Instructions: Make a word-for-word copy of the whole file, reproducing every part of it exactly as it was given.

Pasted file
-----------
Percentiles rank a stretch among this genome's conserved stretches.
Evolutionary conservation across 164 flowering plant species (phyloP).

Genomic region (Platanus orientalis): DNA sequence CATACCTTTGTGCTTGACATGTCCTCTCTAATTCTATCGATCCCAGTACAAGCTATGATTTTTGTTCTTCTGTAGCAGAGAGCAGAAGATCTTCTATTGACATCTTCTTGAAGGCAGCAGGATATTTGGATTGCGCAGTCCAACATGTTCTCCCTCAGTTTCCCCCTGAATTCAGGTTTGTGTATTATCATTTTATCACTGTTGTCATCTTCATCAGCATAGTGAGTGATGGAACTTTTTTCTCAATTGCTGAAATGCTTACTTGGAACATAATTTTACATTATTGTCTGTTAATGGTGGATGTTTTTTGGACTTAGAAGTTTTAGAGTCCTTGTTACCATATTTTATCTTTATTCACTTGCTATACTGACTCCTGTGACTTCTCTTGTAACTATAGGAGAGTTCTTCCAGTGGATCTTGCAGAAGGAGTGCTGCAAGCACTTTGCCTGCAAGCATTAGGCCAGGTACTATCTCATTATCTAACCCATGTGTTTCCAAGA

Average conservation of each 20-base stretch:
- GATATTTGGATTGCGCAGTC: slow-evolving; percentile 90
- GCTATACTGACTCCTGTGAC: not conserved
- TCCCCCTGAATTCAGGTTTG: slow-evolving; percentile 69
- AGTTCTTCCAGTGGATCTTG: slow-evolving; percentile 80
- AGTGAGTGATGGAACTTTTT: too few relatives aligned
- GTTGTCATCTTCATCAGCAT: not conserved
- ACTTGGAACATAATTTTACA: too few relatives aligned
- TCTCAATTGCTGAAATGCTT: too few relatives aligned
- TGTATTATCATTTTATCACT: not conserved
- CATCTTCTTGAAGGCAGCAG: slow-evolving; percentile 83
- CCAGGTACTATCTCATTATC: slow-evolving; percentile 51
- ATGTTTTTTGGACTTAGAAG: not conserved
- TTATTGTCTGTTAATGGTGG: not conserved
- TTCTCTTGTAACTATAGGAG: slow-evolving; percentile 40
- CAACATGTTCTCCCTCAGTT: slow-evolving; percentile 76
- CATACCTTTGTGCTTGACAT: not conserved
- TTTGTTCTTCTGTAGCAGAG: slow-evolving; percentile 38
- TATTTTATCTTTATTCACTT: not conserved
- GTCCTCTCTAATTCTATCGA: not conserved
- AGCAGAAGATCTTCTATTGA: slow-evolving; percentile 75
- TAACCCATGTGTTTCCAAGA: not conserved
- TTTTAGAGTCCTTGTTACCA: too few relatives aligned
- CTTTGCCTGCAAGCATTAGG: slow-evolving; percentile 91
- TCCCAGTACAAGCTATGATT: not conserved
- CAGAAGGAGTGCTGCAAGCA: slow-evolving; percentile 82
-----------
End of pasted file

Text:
Percentiles rank a stretch among this genome's conserved stretches.
Evolutionary conservation across 164 flowering plant species (phyloP).

Genomic region (Platanus orientalis): DNA sequence CATACCTTTGTGCTTGACATGTCCTCTCTAATTCTATCGATCCCAGTACAAGCTATGATTTTTGTTCTTCTGTAGCAGAGAGCAGAAGATCTTCTATTGACATCTTCTTGAAGGCAGCAGGATATTTGGATTGCGCAGTCCAACATGTTCTCCCTCAGTTTCCCCCTGAATTCAGGTTTGTGTATTATCATTTTATCACTGTTGTCATCTTCATCAGCATAGTGAGTGATGGAACTTTTTTCTCAATTGCTGAAATGCTTACTTGGAACATAATTTTACATTATTGTCTGTTAATGGTGGATGTTTTTTGGACTTAGAAGTTTTAGAGTCCTTGTTACCATATTTTATCTTTATTCACTTGCTATACTGACTCCTGTGACTTCTCTTGTAACTATAGGAGAGTTCTTCCAGTGGATCTTGCAGAAGGAGTGCTGCAAGCACTTTGCCTGCAAGCATTAGGCCAGGTACTATCTCATTATCTAACCCATGTGTTTCCAAGA

Average conservation of each 20-base stretch:
- GATATTTGGATTGCGCAGTC: slow-evolving; percentile 90
- GCTATACTGACTCCTGTGAC: not conserved
- TCCCCCTGAATTCAGGTTTG: slow-evolving; percentile 69
- AGTTCTTCCAGTGGATCTTG: slow-evolving; percentile 80
- AGTGAGTGATGGAACTTTTT: too few relatives aligned
- GTTGTCATCTTCATCAGCAT: not conserved
- ACTTGGAACATAATTTTACA: too few relatives aligned
- TCTCAATTGCTGAAATGCTT: too few relatives aligned
- TGTATTATCATTTTATCACT: not conserved
- CATCTTCTTGAAGGCAGCAG: slow-evolving; percentile 83
- CCAGGTACTATCTCATTATC: slow-evolving; percentile 51
- ATGTTTTTTGGACTTAGAAG: not conserved
- TTATTGTCTGTTAATGGTGG: not conserved
- TTCTCTTGTAACTATAGGAG: slow-evolving; percentile 40
- CAACATGTTCTCCCTCAGTT: slow-evolving; percentile 76
- CATACCTTTGTGCTTGACAT: not conserved
- TTTGTTCTTCTGTAGCAGAG: slow-evolving; percentile 38
- TATTTTATCTTTATTCACTT: not conserved
- GTCCTCTCTAATTCTATCGA: not conserved
- AGCAGAAGATCTTCTATTGA: slow-evolving; percentile 75
- TAACCCATGTGTTTCCAAGA: not conserved
- TTTTAGAGTCCTTGTTACCA: too few relatives aligned
- CTTTGCCTGCAAGCATTAGG: slow-evolving; percentile 91
- TCCCAGTACAAGCTATGATT: not conserved
- CAGAAGGAGTGCTGCAAGCA: slow-evolving; percentile 82